Four of the Marvel Universe’s the most psychologically complex superheroes team up to clean up the rotten core of the Big Apple
Marvel Universe heroes join forces in Netflix' The Defenders
Fans of The Defenders, you can exhale now. After years of holding your breath – wondering whether Netflix’s promise of a crossover miniseries with Daredevil, Jessica Jones, Luke Cage and Iron Fist would pan out – the war for New York is mere days away.
All eight episodes of this television event will stream starting this Friday, as four of the Marvel Universe’s most psychologically complex superheroes join forces to clean up the rotten core of the Big Apple.
“We’re just taking the big trip that everyone had been anticipating for so long,” says showrunner Marco Ramirez, who likens the process of creating a fifth series, with the heroes of the first four, to putting the Super Bowl together.
“From the very beginning, the way I perceived these shows, both as a writer and as an audience member, is that they aren’t about how these superheroes do what they do, it’s more about why they do what they do. I think that becomes psychologically and dramatically more interesting to unpack.”
Marvel’s The Defenders follows Daredevil aka Matt Murdock (Charlie Cox), Jessica Jones (Krysten Ritter), Luke Cage (Mike Colter) and Iron Fist aka Danny Rand (Finn Jones) – four solitary figures, each burdened with their own personal challenges, who reluctantly realise they just might be stronger when teamed together.
Oscar-nominee and double Golden Globe-winning actress Sigourney Weaver – no slouch at killing xenomorphs in the Alien universe and defending an entire planet in director James Cameron’s sci-fi fantasy Avatar – will play crime boss Alexandra, a most worthy adversary, who is intellectual, sophisticated and dangerous as the head of an ancient order.
While producers were delighted to find an antagonist of iconic stature, Weaver says she felt immediately drawn to the multi-faceted character of Alexandra.
“She’s a very confident, smart and persuasive leader. When people say that I’m the villain, I think that is just one way to look at the character. To me, Alexandra has a lot of wisdom because she’s been doing what she does for a long time and she has a lot of empathy.
“She’s a very complex character, and I felt delighted to be a part of that. There’s comedy, action and great character work, plus a lot of surprises in the show. I think it’s ingenious and witty and hopefully will be delicious for the audience, whether they’re new to these shows or already a fan.”
It has taken three years and 86 hours of television produced by the Marvel-Netflix partnership to tie together the four individual series and their cast members.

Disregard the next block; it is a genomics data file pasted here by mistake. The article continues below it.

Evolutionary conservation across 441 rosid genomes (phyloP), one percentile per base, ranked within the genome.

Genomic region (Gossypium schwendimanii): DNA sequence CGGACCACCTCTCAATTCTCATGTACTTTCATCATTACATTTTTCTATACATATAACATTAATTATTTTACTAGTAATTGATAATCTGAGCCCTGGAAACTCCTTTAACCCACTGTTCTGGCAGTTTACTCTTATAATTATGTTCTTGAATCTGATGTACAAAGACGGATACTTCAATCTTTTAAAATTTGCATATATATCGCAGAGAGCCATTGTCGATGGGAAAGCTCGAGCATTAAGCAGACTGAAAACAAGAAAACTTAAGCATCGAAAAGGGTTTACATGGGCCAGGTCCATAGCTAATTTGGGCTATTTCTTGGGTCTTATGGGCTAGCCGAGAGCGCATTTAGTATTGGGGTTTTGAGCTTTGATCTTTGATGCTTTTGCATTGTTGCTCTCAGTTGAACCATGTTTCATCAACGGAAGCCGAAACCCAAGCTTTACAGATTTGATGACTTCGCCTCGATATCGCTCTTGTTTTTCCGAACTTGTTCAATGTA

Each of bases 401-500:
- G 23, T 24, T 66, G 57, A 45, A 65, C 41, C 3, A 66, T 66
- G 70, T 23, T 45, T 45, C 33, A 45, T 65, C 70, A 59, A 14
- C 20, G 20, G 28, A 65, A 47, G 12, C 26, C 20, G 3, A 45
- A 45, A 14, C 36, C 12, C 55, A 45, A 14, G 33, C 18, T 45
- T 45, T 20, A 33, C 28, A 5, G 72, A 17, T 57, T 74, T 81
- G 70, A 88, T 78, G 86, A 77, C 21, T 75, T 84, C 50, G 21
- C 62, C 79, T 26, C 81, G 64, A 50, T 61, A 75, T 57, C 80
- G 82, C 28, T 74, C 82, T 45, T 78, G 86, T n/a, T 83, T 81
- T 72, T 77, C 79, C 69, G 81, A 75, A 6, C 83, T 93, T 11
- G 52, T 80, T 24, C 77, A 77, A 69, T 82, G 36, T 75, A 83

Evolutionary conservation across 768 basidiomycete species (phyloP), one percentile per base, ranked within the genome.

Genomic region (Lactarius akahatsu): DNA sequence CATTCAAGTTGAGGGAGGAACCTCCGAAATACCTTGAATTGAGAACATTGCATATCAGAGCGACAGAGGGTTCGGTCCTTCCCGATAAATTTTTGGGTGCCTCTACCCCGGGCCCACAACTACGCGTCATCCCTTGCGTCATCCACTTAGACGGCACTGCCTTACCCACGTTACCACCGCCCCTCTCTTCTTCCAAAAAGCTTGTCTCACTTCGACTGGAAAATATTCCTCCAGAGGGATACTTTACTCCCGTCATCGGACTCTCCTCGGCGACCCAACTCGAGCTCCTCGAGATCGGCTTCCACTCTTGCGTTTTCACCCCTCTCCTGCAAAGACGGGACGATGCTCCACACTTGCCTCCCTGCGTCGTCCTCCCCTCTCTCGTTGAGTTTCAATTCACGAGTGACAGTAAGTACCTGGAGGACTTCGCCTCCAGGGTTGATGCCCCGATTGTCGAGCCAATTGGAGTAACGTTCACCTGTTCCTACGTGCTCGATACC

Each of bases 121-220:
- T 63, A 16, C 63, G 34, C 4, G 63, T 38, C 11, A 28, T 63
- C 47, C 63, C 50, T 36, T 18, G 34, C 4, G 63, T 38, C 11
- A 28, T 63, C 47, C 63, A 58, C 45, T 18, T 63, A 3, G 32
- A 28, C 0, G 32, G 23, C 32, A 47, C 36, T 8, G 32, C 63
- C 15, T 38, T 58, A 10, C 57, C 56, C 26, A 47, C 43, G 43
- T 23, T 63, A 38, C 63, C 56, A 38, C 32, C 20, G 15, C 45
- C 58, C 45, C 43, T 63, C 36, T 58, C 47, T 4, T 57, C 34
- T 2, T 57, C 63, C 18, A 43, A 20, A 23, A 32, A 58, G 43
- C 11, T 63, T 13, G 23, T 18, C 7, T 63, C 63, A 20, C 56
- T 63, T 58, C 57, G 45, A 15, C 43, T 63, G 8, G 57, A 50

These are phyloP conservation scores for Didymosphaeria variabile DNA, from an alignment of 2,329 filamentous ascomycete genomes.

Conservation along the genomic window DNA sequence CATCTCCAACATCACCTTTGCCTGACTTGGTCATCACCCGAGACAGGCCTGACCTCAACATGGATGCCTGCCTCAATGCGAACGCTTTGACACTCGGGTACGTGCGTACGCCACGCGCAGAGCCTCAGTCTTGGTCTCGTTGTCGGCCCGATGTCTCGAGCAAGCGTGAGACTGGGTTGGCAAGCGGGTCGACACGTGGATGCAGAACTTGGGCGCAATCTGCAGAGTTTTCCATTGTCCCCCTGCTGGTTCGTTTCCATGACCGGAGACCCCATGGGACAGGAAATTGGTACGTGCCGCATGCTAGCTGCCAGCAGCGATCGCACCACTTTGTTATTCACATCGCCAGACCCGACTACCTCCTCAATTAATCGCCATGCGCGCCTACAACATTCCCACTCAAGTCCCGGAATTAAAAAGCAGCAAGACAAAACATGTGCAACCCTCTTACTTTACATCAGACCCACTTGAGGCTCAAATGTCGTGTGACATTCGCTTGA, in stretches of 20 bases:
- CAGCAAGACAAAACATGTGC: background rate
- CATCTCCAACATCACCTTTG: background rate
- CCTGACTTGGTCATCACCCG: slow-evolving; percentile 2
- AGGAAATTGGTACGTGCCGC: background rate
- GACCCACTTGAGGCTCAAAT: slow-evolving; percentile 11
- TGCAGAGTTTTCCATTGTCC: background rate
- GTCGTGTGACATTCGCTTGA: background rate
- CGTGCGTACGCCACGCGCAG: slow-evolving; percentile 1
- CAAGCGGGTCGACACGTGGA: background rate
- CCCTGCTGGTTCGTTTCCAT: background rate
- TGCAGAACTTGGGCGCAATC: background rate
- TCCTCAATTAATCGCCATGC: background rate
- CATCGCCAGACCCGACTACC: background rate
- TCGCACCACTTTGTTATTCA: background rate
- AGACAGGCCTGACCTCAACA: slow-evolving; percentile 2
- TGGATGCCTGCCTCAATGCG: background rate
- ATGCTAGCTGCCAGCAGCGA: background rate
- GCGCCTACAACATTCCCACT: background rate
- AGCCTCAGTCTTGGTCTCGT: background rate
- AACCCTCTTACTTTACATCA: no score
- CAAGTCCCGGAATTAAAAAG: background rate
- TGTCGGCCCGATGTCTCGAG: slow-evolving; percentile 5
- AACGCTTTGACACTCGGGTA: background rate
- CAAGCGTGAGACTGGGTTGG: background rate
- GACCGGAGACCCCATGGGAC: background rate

“I think that The Defenders is the most ambitious television project to date, period,” says Jeph Loeb, Marvel’s head of television.
For the four lead actors – Cox, Ritter, Colter and Jones – who share a common experience of leading a Marvel series, close friendships were quickly forged.
“The days that we were all on set together, we didn’t stop laughing,” says Ritter, who is also remembered for her powerful turn as Jesse’s doomed girlfriend Jane on Breaking Bad and her role in Confessions of a Shopaholic. “It was just so much fun and a lot less pressure because there were four leads.”
As a fan herself, she says she found it incredibly exciting to film scenes with the other Defenders characters and to see them all in one place. “I was actually finding myself just as excited to read the scenes that I wasn’t in, as I was reading my own scenes.”
Cox agrees with his co-star: “This has been really thrilling because I had nothing to do with the shows Jessica Jones, Luke Cage and Iron Fist – so I was just watching those shows as a fan. It was such a bizarre experience to admire those shows and then get to team up and work with them as well.”
On-screen, however, their characters get off to an awkward start, given their lone-wolf natures and distrust of outsiders.
“We have to figure each other out because we all need to combine forces to fight this larger foe,” explains Colter. “We could easily turn our backs and just try to take care of ourselves, but we realise that innocent lives will be lost. At what point can you just ignore that?
“That’s ultimately what being a hero is. Some people just feel right doing what is right. New York has problems, and there’s nobody around to rescue these people, so we have to do it.”